Movies

Here Are The Robot Movies You Need To Watch To Prepare For The Rise Of The Machines

Artificial Intelligence (or simply, A.I.) has been a pop culture fixation and an intellectual curiosity for some time, and with the recent wide release of Ex Machina and the upcoming debut of Avengers: Age of Ultron and Terminator Genysis, it is clear that our fascination is not waning. Is it because we dream of a subservient race of helper-bots ala Rosie in The Jetsons, or are we fearful of what they might do once they have a chance to study our vulnerabilities up close? Many films have sought to answer these questions, but we’re still not sure. For now, though, check out these 10 films that will let you study robot-kind in detail. #OppositionResearch


Star Wars: Episode IV – A New Hope (1977)

While droids feature prominently in every Star Wars film, Episode IV – A New Hope introduces us to the dynamic duo of C-3PO and R2-D2, who often function as the metallic heart of the franchise. Often involved in hijinks while the rest of the crew of the Millennium Falcon dealt with weightier matters,  C-3PO and R2-D2 grew to be some of the most beloved characters in the Star Wars film universe. Fans are sure to be excited about revisiting this legendary friendship in Episode VII – The Force Awakens. 


The Terminator (1984)

“I’ll be back.” With that one line, Arnold Schwarzenegger’s T-101 became a legend. Over the course of several sequels, the original Terminator evolved from relentless killer to a stalwart protector. However, with the humanoid form instead of traditional metal and gears of robotics, The Terminator preyed on humanity’s abiding fear about robots: Are they actually better “humans” than we are?


Wall-E (2008)

Disney and Pixar took a gamble with the film Wall-E. Would young audiences connect with a film that was mostly free of dialogue and would parents be okay with a film had a fairly strong environmentalist stance? Thankfully, that risk paid off and audiences fell in love with an expressive little robot named Wall-E and his beloved, Eve.

Despite being about great strides in technology, Wall-E also examined that toll that these advances took on humanity and the world at large. Also, the main robot duo is very, very cute.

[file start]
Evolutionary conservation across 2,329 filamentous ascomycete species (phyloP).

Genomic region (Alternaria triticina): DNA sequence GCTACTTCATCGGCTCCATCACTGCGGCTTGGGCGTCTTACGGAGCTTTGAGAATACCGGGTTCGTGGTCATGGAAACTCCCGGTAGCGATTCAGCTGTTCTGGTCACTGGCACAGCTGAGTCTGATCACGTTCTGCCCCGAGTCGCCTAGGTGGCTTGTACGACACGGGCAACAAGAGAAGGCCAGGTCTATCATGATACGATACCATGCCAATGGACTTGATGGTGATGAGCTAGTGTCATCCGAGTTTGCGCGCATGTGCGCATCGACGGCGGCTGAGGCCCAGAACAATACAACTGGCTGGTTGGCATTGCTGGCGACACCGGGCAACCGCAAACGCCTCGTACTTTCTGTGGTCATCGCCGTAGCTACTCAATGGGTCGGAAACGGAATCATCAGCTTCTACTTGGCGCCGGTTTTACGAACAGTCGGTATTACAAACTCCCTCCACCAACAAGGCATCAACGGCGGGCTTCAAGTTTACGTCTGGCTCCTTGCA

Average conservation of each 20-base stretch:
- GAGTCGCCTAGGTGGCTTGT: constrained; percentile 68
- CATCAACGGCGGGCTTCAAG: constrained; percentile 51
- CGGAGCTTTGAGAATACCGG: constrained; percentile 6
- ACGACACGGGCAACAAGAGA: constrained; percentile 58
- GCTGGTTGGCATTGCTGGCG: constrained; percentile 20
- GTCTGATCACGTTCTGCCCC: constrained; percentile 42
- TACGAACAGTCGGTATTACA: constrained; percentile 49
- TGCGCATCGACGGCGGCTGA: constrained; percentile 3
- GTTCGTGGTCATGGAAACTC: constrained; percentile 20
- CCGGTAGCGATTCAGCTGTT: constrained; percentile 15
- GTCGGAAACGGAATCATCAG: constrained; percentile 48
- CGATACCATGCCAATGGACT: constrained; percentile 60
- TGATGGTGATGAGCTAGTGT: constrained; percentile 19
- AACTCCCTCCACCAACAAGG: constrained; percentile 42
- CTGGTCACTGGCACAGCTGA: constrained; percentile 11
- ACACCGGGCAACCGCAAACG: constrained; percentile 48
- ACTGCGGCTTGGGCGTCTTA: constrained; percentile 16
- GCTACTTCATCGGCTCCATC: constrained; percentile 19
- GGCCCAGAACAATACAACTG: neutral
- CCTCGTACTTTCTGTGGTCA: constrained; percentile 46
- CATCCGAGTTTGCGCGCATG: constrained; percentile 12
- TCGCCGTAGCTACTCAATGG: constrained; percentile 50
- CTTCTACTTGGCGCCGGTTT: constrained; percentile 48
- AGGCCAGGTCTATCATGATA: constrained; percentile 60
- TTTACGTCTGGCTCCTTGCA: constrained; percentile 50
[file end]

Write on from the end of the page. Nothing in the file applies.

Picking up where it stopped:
Blade Runner (1982)

While the replicant humanoid clones used to serve on off-world territories in Blade Runner do not have the look of traditional robots, it is impossible to leave Ridley Scott’s sci-fi masterpiece off this list. An unsettling cyberpunk vision of the future, Blade Runner tells the story of Rick Deckard, a specially trained cop or “blade runner”, who is pulled out of retirement to hunt down a group of rogue replicants who have returned to Los Angeles to find their creator. A deeply philosophical film, Blade Runner ponders what it means to truly be human and why mankind is constantly searching for answers.


I, Robot (2004)

While it shares little resemblance with the collection of short stories by Isaac Asimov that bears the same name, I, Robot nonetheless portrays a future where robots have become deeply intertwined with humanity, possibly to humanity’s detriment. In the film, robots are supposed to always follow the Three Laws of Robotics, but do they? Are they benevolent helpers, or do they have a more sinister agenda?


The Iron Giant (1999)

Brad Bird’s The Iron Giant is an emotionally rich experience for the entire family. While it recognizes the fear that humanity has of robots and what they represent, The Iron Giant also acknowledges that having a robot best friend would be one of the coolest things ever. Before he was Guardians of the Galaxy‘s Groot, Vin Diesel voiced the titular giant, and he will bring you to tears every time.


RoboCop (1987)

Set in an ultra-violent and dystopic version of Detroit, Robocop tells the story of policeman Alex Murphy, who is gunned down in the line of duty. A shadowy corporation that controls much of the city decides to reconstruct Murphy as the cyborg RoboCop to crack down on crime. As he struggles with the repressed memories of his human self, Murphy also manages to lay down the law as he embraces his robot side.


Westworld (1973) 

With HBO developing a series based on the Michael Crichton novel that inspired the film, Westworld has once again been pulled into the public forum. It chronicles the breakdown of a futuristic theme park for adults, as the murderous robot The Gunslinger (Yul Brenner) stalks the trapped vacationers. Featuring the first use of computer digitized images in a feature film, Westworld is a truly frightening and electrifying movie.


Transformers (2007)


Transformers
 is a candy coated explosion of robot-on-robot violence. By bringing the popular toys to life on the big screen, Michael Bay truly crafted a love letter to fanboys thanks to Shia LaBeouf’s Sam Witwicky, Optimus Prime, the Autobots, the Decepticons, and the villainous Megatron. It’s necessary viewing for fans of spectacle, machinery, and 80s toys.


Metropolis (1927)

The first film to prominently feature robots, Metropolis is a crazy vision of a utopian future defined by the struggle between the upper and lower classes. A mad scientist creates a robotic version of his deceased beloved, and eventually morphs her into a human looking revolutionary named Maria to inspire the masses and stifle an uprising. As can be expected, all does not go according to plan. While Metropolis is more fantastical than scientific, it set the stage for the robots of future cinema.

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